That’s how she described it. The kakiá óra. The unlucky moment, the wrong place at the wrong time. No, better: the evil hour. Evil, as if time has a spiteful, mean-spirited side that reserves for each of us a moment in which it usurps the authorship of our lives (which was never wholly ours anyway) and mocks the precautions we take–the day’s jog and egg-white omelets, the vitamins and morning yoga–or upends the schedule of slow undoing the less disciplined among us prepare for ourselves with fatty livers.
The kakiá óra, the unkind hurtful hour that breaks into our lives with a random event almost as disruptive as the one that brought us into existence.
Usually we live in a world of rules so ordinary and well-observed we hardly notice their number. We spend most of our time in a world in which people wait for the red light to change and the hand holds the saw tight, the world in which we notice holes in the pavement and the fray in the cord. Until the kakiá óra, when the motorcycle finds the film of motor oil on the bend in the road or the foot the patch of ice on the step.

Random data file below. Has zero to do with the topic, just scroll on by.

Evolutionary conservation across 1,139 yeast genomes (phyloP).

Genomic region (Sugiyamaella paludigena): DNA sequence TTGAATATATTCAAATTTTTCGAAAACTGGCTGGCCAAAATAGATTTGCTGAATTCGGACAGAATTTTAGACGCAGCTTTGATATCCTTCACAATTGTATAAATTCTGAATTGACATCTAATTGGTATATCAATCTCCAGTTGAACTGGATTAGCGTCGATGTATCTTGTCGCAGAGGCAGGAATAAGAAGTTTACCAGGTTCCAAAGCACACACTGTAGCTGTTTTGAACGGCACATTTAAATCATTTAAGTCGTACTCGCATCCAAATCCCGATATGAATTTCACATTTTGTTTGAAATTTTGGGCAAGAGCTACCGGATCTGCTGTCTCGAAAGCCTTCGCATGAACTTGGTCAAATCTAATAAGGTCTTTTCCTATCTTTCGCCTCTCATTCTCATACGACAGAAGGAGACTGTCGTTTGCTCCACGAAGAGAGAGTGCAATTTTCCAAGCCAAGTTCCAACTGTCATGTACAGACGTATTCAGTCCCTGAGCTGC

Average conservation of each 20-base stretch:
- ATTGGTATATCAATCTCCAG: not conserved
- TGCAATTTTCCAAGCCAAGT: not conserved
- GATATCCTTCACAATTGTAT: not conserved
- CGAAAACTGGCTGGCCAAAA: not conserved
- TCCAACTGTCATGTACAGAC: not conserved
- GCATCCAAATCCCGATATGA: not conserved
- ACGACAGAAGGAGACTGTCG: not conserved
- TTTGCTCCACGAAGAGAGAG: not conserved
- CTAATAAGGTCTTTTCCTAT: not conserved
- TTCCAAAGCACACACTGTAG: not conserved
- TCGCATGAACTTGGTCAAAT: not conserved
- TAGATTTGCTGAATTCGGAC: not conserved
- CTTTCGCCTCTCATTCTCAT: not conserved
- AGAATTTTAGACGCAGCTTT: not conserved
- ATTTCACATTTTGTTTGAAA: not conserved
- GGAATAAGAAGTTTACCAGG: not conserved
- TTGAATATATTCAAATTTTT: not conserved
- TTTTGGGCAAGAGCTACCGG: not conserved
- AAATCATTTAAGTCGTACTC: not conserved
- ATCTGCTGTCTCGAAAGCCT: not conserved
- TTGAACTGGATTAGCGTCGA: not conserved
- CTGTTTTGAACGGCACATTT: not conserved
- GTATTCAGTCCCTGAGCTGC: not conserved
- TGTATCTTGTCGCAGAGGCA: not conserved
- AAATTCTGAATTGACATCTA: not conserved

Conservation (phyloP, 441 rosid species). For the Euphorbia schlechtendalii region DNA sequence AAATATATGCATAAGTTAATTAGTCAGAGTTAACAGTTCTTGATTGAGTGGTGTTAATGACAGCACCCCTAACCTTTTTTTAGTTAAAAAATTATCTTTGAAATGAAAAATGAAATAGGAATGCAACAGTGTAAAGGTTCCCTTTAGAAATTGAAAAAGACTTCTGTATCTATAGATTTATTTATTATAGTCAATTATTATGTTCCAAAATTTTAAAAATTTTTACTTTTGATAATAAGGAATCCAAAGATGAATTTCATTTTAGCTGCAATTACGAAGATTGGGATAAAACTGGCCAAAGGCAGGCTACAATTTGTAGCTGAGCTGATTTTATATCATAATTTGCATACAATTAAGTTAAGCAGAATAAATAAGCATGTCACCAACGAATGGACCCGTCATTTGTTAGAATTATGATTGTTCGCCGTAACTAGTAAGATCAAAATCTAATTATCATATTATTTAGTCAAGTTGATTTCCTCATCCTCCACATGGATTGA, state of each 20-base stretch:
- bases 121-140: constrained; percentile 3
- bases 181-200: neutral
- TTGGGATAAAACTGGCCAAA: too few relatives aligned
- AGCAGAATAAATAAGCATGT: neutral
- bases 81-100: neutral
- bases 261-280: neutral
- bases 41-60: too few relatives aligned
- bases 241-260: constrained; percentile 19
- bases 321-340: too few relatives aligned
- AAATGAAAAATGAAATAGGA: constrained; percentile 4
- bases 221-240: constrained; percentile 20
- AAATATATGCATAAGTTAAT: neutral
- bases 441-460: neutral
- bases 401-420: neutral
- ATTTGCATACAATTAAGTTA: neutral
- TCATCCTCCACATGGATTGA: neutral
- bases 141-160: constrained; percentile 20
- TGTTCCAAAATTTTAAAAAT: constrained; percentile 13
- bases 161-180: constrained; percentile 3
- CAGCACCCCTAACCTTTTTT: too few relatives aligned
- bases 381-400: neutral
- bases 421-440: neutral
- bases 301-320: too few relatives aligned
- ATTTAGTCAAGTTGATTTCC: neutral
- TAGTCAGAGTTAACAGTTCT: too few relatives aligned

“I’d probably still have my toe if I hadn’t been wearing flip-flops. But who would have thought?”
She was right. Who gets dressed thinking, what if I have an accident? The blood seeping through the mesh of scrapes on my legs were proof, too. I was in shorts when the car hit our motorcycle, she was wearing flip-flops when her lover’s slid off the road. Neither of us was dressed for an accident.
Now she would see it every morning when she put on her stockings, perhaps even now as I write she could be lying in the tub soaping and massaging her foot while her husband, if he forgave her and stayed, shuffles about in the bedroom, A little stump where once her little toe sat, a reminder of the evil hour that changed her life. Was it mark of shame, the obverse of Hester’s letter, a branding by absence, or a private loss which she alone mourned?
It shouldn’t have happened. The road was straight and dry and his was the only car on it. It was midday on a hot June Sunday afternoon, a time when most of the city is at table or already at the beach. He had no distractions. The road swung down from one of the city’s hills past an expanse of shrubland. There was nothing to look at except the stubble of broom on the russet clay hills and the traffic light and two young men on a motorcycle descending the hill in the opposite direction.